JOHANNESBURG (Reuters) - South Africa’s fiery seamer Duanne Olivier took five wickets as the hosts powered into the ascendancy on day two of the third and final test against an outgunned Pakistan at the Wanderers on Saturday.
South Africa, seeking a clean sweep of the series, went to the close on 135 for five in their second innings, a lead of 212 runs in a test that is rapidly moving forward with 25 wickets falling in only six sessions.
Hashim Amla (42 not out) and Quinton de Kock (34 not out) will seek to set the tourists a challenging target on day three, with anything over 250 likely to trouble a Pakistan batting lineup that has battled the hostile home seam attack all series.
Olivier was the pick of the bowlers for South Africa with 5-51 as his pace and steep lift off the wicket restricted Pakistan to 185 in their first innings, the visitors losing their last five wickets for 16 runs.
Babar Azam (49) and captain Sarfraz Ahmed (50) mounted an excellent fightback after lunch with a 78-run sixth-wicket partnership in 10 overs before the latter edged seamer Kagiso Rabada (2-41) to Amla at second slip, precipitating a collapse.
It will be relief for South Africa coach Ottis Gibson, who had seen his side drop four catches in the morning session to let the visitors off the hook with unusually sloppy fielding.
Tall fast bowler Olivier now has 21 wickets in the series, a South African record in a three-match tour against Pakistan and four short of the country’s all-time record-holder Buck Llewellyn, who achieved the feat against Australia in 1902.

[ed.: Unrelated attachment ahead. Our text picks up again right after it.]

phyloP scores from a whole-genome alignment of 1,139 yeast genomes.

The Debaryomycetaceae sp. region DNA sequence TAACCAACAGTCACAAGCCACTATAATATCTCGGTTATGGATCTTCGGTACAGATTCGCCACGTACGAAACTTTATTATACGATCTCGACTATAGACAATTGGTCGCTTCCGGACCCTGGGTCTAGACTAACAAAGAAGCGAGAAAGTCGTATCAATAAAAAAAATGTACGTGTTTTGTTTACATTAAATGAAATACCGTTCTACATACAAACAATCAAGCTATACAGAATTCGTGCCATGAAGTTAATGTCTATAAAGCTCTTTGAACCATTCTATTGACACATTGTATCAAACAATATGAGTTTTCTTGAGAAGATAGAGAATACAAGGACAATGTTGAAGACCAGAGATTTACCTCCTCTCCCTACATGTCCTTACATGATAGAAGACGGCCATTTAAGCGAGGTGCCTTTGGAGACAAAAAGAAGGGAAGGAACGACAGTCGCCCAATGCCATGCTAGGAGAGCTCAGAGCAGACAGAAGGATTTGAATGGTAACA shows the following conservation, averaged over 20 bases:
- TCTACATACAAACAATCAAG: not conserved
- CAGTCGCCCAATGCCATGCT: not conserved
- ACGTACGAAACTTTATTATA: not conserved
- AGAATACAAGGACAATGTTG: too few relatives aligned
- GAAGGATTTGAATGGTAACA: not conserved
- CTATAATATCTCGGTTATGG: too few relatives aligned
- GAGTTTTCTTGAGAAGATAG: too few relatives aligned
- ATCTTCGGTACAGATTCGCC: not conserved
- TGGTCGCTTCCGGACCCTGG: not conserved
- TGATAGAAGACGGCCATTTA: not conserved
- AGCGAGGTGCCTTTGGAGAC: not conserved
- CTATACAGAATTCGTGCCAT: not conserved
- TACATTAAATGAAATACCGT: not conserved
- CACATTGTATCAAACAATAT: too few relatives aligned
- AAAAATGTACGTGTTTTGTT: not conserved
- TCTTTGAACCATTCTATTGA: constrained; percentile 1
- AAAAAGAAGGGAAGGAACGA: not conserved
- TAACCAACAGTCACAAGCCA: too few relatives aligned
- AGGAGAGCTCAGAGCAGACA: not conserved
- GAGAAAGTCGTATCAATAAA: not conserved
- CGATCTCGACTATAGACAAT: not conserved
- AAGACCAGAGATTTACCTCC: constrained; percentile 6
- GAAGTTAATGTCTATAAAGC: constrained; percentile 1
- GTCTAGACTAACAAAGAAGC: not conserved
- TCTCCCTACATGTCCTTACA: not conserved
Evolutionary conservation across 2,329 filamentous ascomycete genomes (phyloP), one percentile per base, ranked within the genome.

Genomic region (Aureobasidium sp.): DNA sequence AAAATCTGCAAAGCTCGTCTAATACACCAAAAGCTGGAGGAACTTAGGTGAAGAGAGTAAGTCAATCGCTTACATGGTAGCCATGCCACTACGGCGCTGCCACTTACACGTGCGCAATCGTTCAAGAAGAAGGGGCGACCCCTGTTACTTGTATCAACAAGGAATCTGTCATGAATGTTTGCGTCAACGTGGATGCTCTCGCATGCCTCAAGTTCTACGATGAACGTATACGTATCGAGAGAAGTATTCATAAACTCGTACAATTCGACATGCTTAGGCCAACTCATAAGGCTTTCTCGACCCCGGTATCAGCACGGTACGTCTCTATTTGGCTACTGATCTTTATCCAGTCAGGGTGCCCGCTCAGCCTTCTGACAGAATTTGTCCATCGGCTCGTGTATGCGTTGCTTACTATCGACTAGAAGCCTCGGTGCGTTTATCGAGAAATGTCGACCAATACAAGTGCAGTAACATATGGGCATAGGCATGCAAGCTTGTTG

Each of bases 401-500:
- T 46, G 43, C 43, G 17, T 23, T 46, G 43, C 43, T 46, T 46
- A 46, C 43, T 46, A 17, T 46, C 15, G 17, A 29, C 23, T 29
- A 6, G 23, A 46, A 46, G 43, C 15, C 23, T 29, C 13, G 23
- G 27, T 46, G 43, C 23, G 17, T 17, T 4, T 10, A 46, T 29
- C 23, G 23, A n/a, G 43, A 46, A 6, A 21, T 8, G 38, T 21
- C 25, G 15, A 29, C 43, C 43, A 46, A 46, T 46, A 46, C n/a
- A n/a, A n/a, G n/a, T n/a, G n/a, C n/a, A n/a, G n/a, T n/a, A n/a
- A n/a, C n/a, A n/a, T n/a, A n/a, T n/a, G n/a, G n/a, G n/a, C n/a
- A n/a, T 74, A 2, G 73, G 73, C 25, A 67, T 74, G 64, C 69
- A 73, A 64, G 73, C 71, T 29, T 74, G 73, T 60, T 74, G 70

“We’re in a good position but it’s still a massive day tomorrow, we need to bat as long as possible and get a big lead and then bowl well again,” Olivier told reporters at the close of play.
“There is enough in the wicket for the bowlers if you hit the right areas. There are a few cracks opening but there is also value for shots for the batsmen if you get yourself in.”
The tourists were responding to South Africa’s first-innings score of 262 after the hosts too had let a promising position slip by losing their final seven wickets for only 33 runs.
It suggests there is a lot in the wicket for the bowlers but despite some sideways movement and the usual bounce that comes with the Wanderers pitch, there has not been prodigious assistance.
That was the case in the South African second innings as they looked to build on their 77-run first-innings advantage.
Stand-in captain Dean Elgar (5) failed with the bat for the second time in the match when he edged to Ahmed off Mohammad Amir as Pakistan made a solitary breakthrough before tea.
Aiden Markram (21), Theunis de Bruyn (7) and Themba Bavuma (23) were all also caught behind the wicket, while debutant Zubayr Hamza (0) was trapped leg before by Faheem Ashraf (2-19).
There were numerous stoppages in the evening session after a swarm of small insects took up residence near the wicket, forcing aborted run-ups by the Pakistan pace attack and leading to the rare sight of seamer Hasan Ali bowling with sunglasses to avoid the intruders flying into his eyes.
Reporting by Nick Said; Editing by Ken Ferris, Amlan Chakraborty and Clare Fallon